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Ward v. Carefusion Solutions, LLC

Superior Court of Delaware

March 13, 2018

STEVE WARD and FRANCIS TRESSA, individually and on behalf of all other similarly situated persons, Plaintiffs,

          Submitted: February 8, 2018

          Daniel C. Herr, Esq. (Argued), Jack D. Mclnnes, Esq., Attorneys for Plaintiffs and the Putative Class

          Elizabeth S. Fenton, Esq., Danielle N. Petaja, Esq., Saul Ewing Arnstein & Lehr LLP, Matthew J. Hank, Esq. (Argued), Helga P. Spencer, Esq., Littler Mendelson P.C., Attorneys for Defendant CareFusion Solutions, LLC


          The Honarable Mary M. Johnston.


         This is a class action suit brought to recover allegedly unpaid wages and work expenses. Defendant CareFusion Solutions, LLC ("CareFusion") licenses, sells, and leases assorted medical devices. CareFusion hired Steve Ward, Francis Tressa, and the putative class (collectively, "Plaintiffs"), to service CareFusion's products pursuant to a Maintenance and Service Agreement. Plaintiffs allege that they should be classified as CareFusion's employees, not independent contractors. Plaintiffs further allege that, as employees, Sections 510, 1194, 1198, and 2802 of the California Labor Code entitle them to recover for CareFusion's failure to reimburse Plaintiffs for work-related expenses and CareFusion's failure to pay Plaintiffs overtime wages.

         In response, CareFusion has filed this Motion to Dismiss, arguing that the California laws on which Plaintiffs rely do not apply to work performed outside of California. Plaintiffs counter by arguing that California law controls, because the Maintenance and Service Agreements designate California as the choice of law. Should the Court find that California law does not apply, the Plaintiffs seek leave to amend their complaint to add facts establishing Plaintiffs' presence within California and to include violations of Delaware and Pennsylvania law.


         In a Rule 12(b)(6) motion to dismiss, the Court must determine whether the claimant "may recover under any reasonably conceivable set of circumstances susceptible of proof."[1] The Court must accept as true all well-pleaded allegations.[2]Every reasonable factual inference will be drawn in the non-moving party's favor.[3]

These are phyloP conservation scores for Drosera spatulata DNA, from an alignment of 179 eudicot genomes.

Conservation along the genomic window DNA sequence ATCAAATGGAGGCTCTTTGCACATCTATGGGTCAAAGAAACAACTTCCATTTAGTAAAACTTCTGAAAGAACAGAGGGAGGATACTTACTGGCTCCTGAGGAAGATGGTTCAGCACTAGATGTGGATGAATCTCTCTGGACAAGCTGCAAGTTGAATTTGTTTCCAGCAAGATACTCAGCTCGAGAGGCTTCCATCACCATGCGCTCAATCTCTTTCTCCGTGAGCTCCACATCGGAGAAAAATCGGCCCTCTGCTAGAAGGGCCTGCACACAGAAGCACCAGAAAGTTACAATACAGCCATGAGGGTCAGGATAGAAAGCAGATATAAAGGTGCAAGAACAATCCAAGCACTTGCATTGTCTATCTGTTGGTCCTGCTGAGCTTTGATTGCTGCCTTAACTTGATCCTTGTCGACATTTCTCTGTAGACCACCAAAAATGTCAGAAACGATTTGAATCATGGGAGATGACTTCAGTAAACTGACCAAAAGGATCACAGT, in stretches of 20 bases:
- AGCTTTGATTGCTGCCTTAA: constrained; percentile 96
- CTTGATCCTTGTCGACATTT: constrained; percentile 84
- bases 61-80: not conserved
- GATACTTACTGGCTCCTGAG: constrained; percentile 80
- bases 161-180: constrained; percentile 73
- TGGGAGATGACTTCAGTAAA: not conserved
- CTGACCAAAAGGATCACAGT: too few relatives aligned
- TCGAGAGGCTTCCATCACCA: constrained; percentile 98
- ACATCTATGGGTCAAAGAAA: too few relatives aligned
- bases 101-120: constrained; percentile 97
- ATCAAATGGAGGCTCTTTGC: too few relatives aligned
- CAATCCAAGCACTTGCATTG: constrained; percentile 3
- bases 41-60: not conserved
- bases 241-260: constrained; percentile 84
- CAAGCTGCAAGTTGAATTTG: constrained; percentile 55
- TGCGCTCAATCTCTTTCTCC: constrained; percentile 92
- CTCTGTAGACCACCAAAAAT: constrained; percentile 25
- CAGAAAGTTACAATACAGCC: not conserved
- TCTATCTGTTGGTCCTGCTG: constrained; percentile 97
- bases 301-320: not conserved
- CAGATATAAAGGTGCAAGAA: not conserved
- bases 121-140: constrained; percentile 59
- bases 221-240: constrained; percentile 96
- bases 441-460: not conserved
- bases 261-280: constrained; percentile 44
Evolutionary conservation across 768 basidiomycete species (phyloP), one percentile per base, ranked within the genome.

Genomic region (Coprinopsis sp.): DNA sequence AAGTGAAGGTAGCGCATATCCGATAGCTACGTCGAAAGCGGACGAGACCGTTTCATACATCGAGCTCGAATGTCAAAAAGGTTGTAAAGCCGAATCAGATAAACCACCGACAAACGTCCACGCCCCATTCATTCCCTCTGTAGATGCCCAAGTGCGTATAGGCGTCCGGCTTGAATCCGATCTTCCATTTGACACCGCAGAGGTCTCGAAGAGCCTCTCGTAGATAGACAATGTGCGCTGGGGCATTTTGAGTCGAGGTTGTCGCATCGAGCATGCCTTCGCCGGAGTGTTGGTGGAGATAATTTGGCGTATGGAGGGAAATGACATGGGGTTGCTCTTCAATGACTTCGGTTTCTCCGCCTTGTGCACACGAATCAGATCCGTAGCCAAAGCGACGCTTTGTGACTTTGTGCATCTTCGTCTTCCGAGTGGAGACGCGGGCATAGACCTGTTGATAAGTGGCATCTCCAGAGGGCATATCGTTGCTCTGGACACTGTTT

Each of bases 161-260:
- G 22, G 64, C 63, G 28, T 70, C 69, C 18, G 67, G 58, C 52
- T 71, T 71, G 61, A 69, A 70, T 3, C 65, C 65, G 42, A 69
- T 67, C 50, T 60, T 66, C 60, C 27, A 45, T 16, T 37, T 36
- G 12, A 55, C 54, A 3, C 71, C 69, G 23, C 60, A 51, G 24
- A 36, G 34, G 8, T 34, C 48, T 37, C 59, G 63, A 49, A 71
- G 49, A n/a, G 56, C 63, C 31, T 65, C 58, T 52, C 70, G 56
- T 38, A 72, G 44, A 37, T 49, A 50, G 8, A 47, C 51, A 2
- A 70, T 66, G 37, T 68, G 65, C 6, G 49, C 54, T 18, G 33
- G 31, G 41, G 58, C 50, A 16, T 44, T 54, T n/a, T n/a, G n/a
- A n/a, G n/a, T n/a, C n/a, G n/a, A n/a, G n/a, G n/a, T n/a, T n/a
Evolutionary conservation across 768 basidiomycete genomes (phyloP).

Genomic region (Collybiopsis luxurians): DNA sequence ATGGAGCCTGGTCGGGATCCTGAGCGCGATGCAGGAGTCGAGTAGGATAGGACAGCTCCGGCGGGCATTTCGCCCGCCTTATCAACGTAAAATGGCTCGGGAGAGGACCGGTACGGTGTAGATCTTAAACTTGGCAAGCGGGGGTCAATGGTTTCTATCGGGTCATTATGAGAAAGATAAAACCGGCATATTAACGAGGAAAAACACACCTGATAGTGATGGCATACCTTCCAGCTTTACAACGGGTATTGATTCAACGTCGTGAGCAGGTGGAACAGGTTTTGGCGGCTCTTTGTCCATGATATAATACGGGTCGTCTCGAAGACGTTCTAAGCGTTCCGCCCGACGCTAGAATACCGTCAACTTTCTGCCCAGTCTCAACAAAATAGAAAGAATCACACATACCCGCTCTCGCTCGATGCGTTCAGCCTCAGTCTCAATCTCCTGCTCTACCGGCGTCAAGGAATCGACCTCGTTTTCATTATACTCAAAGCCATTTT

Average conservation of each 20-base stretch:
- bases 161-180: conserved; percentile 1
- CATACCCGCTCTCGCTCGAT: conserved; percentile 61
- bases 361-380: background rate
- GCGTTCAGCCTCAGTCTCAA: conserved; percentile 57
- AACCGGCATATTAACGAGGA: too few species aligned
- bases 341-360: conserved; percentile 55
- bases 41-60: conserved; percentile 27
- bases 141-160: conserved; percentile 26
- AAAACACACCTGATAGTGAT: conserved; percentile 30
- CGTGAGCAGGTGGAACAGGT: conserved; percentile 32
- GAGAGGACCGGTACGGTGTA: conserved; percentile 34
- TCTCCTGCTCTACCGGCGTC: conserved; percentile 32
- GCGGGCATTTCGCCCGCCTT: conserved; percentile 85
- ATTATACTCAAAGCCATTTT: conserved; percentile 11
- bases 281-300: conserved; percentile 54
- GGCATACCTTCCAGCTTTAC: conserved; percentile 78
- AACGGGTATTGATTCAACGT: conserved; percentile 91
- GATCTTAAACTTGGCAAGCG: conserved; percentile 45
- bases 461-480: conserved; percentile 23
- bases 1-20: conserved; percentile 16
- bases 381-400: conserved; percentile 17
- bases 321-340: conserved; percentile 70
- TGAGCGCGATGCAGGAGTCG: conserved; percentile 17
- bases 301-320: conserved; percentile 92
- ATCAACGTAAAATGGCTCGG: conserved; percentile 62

If the claimant may recover under that standard of review, the Court must deny the motion to dismiss.[4]


         Generally, a court may not rely on materials extrinsic to the pleadings when ruling on a Rule 12(b)(6) motion.[5] An exception to this rule exists when "an extrinsic document is integral to a plaintiffs claim and is incorporated into the complaint by reference."[6] Plaintiffs' Complaint states that Plaintiffs brings their claims under California law "[p]ursuant to the choice of law clause contained in their Maintenance and Service Agreements" with CareFusion.[7] The Court therefore may consider the Maintenance and Service Agreements when ruling on this motion.

         There are two Agreements, both signed by representatives of CareFusion. One is signed by Ward as owner of Computers RX Ltd., and the other is signed by Tressa as owner/operator of Raymond Electronic Services. Two clauses that appear in both Agreements are relevant to the resolution of this motion.

         Section 23 of both Agreements is titled "Compliance with Laws" and states: "The Parties shall comply with all laws and regulations applicable to their respective performance of this Agreement." Section 44 of both Agreements is titled "Governing Law" and states: "This Agreement shall be governed by and construed in accordance with the laws of the State of California, without regard to that state's conflicts of law principles."

         Plaintiffs do not allege that they performed any work in California. Plaintiffs instead rely entirely on the Agreements' choice-of-law provision for the inclusion of California causes of action in the Complaint. Whether the two clauses of the Agreements enable Plaintiffs to allege a valid claim under the California Labor Code requires an examination of the California courts' interpretation of the Code's extraterritorial application.

         California courts presume that the state's statutes do not apply to occurrences outside of California.[8] This presumption against extraterritoriality can be rebutted when the "language . . . purpose, subject matter or history" of the statute in question clearly expresses or allows for a reasonable inference that ...

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